Quentin Richardson, who played 241 games for the Knicks from 2005 to 2009 and one game for the team in 2012-13 before calling it a career, talked about why he believes most players don't want to play for the Knicks.
"The new generation, they want to just have their money and enjoy being in the NBA and have fun," Richardson said during an appearance on CBS Sports Radio. "And at times, in New York, it could be the reverse of that. If you're making a lot of money and you're not playing up to whatever their standards, they think they can boo you, they can make it tough for you. And I've seen teammates and different people not want to go out to eat, not want to enjoy the city or enjoy your down time because they're worried about fans talking smack or looking at 'em crazed and all that.
"You have to have a thick skin to be able to deal with that. For me, I was from Chicago, so it never really mattered to me what anybody said. I legit witnessed seeing how it goes. If you're not built for it, you're not built for it."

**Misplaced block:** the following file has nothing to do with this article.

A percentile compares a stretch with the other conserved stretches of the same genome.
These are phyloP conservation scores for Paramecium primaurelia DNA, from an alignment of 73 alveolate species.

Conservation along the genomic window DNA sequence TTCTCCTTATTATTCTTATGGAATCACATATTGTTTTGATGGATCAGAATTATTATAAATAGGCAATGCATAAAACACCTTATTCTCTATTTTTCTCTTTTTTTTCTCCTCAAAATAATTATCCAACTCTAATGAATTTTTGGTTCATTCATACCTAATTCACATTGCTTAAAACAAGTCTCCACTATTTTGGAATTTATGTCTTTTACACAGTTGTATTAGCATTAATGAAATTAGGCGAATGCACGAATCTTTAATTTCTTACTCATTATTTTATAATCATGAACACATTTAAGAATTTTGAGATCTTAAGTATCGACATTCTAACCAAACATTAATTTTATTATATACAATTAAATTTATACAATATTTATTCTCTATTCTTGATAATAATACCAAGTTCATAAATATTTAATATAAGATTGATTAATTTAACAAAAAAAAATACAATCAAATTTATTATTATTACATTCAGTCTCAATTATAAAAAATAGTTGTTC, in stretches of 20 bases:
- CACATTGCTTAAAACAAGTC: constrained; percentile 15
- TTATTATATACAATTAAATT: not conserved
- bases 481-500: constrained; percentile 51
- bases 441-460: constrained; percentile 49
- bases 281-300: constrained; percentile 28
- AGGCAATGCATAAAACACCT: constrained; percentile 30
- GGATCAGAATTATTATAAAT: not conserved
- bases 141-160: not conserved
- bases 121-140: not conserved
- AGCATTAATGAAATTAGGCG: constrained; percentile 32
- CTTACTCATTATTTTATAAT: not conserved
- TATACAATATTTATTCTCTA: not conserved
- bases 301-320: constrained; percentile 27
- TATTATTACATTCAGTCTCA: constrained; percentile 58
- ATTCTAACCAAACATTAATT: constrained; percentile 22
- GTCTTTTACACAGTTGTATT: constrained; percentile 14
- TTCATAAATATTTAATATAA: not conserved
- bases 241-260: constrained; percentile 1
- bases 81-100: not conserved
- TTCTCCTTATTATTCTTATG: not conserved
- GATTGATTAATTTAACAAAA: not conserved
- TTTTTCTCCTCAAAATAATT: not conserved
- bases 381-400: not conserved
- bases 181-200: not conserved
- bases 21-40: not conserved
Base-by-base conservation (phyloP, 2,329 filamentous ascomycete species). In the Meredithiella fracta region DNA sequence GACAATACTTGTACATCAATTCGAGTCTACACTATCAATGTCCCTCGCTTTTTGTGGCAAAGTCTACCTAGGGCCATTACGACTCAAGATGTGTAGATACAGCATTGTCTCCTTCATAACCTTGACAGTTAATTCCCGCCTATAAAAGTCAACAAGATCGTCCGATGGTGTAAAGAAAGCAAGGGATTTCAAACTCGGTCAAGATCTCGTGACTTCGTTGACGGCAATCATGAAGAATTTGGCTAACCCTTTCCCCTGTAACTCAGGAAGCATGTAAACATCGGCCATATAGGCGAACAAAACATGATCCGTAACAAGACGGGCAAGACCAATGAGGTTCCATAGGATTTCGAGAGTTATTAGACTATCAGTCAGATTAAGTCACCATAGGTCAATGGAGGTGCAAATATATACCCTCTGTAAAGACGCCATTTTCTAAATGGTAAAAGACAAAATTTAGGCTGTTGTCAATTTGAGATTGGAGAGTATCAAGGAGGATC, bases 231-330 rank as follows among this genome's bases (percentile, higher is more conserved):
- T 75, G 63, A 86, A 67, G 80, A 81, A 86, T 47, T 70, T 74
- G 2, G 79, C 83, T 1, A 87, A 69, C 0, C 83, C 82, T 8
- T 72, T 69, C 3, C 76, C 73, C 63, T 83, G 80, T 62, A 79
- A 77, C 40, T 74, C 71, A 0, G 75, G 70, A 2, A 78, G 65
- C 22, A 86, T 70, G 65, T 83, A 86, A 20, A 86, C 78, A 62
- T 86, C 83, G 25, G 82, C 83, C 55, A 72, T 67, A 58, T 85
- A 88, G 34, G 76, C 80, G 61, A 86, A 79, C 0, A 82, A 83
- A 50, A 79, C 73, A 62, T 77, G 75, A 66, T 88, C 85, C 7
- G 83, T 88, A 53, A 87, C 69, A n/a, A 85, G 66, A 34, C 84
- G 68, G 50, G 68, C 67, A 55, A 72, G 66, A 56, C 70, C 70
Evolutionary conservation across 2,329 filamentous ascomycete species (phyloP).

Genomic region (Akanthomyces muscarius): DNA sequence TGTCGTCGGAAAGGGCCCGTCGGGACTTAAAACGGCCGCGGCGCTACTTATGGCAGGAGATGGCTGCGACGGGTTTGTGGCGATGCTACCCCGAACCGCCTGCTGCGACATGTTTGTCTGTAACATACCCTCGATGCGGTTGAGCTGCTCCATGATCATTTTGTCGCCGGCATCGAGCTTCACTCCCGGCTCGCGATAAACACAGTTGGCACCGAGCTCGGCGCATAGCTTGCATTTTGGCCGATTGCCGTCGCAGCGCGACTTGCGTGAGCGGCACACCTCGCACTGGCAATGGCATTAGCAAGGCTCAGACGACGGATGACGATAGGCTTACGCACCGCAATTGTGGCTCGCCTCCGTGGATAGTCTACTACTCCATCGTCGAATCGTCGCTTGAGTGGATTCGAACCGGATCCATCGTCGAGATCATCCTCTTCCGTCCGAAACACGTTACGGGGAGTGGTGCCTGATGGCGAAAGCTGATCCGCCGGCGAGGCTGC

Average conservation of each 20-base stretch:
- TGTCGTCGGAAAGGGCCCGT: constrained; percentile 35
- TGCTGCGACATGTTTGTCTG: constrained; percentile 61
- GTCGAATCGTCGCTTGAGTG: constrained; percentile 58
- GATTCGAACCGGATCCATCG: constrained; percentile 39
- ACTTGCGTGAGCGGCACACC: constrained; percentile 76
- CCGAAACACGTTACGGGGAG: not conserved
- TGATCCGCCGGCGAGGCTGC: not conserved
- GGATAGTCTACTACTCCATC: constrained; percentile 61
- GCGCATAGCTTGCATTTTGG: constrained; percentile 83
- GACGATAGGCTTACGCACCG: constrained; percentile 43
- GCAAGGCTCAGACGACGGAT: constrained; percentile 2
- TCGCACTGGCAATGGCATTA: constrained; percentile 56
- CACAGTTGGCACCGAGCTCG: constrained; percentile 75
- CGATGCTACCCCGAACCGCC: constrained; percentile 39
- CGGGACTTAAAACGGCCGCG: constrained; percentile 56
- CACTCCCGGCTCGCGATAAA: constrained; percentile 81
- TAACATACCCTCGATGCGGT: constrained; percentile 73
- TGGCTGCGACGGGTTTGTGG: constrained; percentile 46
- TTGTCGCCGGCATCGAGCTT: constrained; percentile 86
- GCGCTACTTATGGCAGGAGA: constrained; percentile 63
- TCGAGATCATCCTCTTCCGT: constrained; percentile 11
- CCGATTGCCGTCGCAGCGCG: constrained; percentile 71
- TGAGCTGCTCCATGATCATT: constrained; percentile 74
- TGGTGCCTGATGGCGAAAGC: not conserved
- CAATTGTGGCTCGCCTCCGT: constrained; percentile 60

Richardson also said the coverage in the newspapers is a deterrent.
"You look in the Daily News, (New York) Post or whatever, they would put people's paychecks and like what their production has been and say 'hey, they made this much money for every point they made,' like 'they ain't doing nothing,'" Richardson explained. "You gotta be able to deal with different things when you go to New York."
Despite what Richardson is suggesting, New York is certainly not alone when it comes to media discussing how much a player is worth and/or taking how much a player earns per year and breaking down how much they made per point or home run or touchdown pass, etc.
Richardson added that until one of the young stars of the league decides to play for the Knicks, things won't change no matter who the team hires to coach or who is in their front office.
"All of the different stories or whatever, the bottom line is that they gotta get players to come," Richardson said. "Somebody at some point -- I firmly believe that one of these young kids will step up to the plate and say 'I want to be in New York, I want to play with the Knicks, I want to take on that challenge and I'm up for it.' . ... the generation isn't in that place where they want to be scrutinized or deal with everything that comes with New York. It takes a special kind of person to welcome that."